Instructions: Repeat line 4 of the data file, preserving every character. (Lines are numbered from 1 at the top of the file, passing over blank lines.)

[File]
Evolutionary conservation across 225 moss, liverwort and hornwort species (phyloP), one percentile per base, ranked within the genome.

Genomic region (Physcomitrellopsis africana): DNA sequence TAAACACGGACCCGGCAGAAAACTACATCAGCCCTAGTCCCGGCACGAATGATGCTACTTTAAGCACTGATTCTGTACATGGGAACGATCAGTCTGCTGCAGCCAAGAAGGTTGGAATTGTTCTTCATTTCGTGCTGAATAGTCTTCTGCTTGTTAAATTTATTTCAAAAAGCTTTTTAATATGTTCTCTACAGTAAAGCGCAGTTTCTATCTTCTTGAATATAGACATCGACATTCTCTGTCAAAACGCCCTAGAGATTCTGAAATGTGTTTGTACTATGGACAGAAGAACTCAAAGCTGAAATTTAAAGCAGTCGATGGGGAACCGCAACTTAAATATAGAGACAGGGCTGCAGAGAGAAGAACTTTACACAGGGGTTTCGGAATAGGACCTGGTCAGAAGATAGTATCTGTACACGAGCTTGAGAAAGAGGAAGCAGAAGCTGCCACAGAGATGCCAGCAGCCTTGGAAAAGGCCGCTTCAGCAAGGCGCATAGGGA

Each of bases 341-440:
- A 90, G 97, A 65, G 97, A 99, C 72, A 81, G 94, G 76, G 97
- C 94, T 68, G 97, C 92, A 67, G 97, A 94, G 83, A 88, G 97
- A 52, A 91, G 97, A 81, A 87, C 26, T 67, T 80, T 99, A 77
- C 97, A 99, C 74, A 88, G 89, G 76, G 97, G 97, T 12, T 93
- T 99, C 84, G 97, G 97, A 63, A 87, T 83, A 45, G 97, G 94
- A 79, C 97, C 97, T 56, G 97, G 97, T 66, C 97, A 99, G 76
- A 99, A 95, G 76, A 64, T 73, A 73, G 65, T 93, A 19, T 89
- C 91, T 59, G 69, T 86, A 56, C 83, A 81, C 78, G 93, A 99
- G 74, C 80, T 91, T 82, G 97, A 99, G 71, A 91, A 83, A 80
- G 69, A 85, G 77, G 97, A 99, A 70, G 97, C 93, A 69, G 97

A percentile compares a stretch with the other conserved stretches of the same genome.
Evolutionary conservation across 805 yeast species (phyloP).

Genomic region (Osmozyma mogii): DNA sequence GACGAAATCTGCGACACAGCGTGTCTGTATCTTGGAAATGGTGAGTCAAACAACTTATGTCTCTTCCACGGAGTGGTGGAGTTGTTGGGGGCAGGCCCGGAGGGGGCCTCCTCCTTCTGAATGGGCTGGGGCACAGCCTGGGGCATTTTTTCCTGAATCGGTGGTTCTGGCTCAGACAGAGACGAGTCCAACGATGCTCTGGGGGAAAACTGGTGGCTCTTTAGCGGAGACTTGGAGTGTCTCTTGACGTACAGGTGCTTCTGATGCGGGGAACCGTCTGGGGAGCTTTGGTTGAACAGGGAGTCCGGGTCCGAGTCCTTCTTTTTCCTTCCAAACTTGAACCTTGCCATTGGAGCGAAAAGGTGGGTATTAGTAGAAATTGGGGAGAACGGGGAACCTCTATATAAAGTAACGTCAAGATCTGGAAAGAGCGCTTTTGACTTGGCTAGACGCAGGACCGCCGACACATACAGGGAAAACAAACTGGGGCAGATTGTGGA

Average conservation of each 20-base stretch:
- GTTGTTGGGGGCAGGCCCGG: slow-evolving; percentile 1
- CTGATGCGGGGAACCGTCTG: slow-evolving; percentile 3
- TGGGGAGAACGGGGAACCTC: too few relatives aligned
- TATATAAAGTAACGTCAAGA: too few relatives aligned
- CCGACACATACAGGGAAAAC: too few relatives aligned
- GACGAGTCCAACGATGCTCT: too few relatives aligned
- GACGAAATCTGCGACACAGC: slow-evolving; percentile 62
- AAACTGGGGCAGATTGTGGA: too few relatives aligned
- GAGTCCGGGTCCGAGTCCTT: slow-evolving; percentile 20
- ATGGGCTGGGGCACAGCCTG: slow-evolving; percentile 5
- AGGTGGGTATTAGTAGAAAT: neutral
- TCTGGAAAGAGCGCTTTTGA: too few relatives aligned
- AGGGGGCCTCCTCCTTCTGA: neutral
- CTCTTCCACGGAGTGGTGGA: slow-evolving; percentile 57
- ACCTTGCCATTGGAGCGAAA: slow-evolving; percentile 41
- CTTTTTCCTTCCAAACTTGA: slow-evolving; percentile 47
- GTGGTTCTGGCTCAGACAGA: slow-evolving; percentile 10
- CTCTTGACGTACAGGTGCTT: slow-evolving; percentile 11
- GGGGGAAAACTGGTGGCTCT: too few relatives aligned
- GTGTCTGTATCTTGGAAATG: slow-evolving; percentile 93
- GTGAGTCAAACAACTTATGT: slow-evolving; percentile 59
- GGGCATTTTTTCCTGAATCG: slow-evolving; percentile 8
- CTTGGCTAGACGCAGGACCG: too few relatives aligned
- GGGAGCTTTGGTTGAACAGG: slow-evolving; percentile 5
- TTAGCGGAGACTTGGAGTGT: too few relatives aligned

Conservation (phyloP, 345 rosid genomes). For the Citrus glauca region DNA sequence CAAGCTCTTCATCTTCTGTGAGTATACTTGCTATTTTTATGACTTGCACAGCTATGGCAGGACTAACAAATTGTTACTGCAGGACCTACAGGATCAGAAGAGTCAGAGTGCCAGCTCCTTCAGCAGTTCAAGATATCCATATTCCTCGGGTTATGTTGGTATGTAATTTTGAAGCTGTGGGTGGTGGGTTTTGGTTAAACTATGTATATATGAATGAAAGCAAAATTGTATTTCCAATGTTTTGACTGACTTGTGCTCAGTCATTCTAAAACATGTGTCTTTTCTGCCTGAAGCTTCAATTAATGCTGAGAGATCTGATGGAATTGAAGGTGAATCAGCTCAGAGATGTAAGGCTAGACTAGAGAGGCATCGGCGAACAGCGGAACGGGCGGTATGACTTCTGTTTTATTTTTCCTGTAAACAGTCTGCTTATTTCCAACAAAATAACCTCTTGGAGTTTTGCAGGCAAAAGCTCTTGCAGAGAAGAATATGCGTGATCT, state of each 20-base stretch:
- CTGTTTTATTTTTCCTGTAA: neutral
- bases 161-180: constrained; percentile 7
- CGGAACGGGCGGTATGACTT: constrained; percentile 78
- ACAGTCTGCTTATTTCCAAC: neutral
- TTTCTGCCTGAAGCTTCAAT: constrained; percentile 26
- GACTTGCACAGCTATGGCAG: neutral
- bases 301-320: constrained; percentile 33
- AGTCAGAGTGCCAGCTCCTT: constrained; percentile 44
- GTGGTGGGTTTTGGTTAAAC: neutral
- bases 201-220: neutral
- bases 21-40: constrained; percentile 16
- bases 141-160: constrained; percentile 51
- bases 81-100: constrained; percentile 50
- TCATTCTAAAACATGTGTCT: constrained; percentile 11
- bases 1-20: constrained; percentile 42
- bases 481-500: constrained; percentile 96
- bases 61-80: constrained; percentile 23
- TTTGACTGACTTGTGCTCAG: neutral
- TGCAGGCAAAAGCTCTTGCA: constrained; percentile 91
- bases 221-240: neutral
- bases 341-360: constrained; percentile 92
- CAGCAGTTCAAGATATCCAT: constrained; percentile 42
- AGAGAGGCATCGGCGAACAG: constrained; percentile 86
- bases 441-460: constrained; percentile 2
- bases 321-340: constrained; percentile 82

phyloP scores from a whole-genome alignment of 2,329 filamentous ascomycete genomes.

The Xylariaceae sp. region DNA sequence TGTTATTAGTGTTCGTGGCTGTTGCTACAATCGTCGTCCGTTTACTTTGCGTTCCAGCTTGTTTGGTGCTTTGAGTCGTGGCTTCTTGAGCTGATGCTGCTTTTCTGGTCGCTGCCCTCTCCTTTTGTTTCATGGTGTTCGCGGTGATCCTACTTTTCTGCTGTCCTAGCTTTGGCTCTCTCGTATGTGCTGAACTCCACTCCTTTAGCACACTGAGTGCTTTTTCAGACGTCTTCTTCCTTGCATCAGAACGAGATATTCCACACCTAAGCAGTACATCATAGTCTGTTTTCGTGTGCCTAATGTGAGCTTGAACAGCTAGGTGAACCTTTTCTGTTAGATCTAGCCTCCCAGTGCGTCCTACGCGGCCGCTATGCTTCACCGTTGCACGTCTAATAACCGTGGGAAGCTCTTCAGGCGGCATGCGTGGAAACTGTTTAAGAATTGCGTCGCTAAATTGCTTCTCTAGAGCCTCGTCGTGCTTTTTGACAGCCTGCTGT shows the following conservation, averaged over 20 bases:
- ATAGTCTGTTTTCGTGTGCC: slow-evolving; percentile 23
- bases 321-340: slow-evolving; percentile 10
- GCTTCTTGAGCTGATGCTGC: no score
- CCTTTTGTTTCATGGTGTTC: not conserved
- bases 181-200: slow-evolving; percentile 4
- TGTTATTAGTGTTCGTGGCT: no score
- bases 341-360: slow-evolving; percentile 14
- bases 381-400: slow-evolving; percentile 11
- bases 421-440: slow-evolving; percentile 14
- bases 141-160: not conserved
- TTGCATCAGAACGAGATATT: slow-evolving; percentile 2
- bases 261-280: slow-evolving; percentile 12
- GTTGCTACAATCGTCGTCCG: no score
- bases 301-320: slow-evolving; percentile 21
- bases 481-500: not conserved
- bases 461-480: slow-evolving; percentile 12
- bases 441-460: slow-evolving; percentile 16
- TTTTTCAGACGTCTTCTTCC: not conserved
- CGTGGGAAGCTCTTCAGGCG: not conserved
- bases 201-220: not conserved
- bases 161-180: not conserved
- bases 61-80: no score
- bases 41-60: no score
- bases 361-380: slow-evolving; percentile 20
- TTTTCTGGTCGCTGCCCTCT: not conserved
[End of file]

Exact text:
- A 90, G 97, A 65, G 97, A 99, C 72, A 81, G 94, G 76, G 97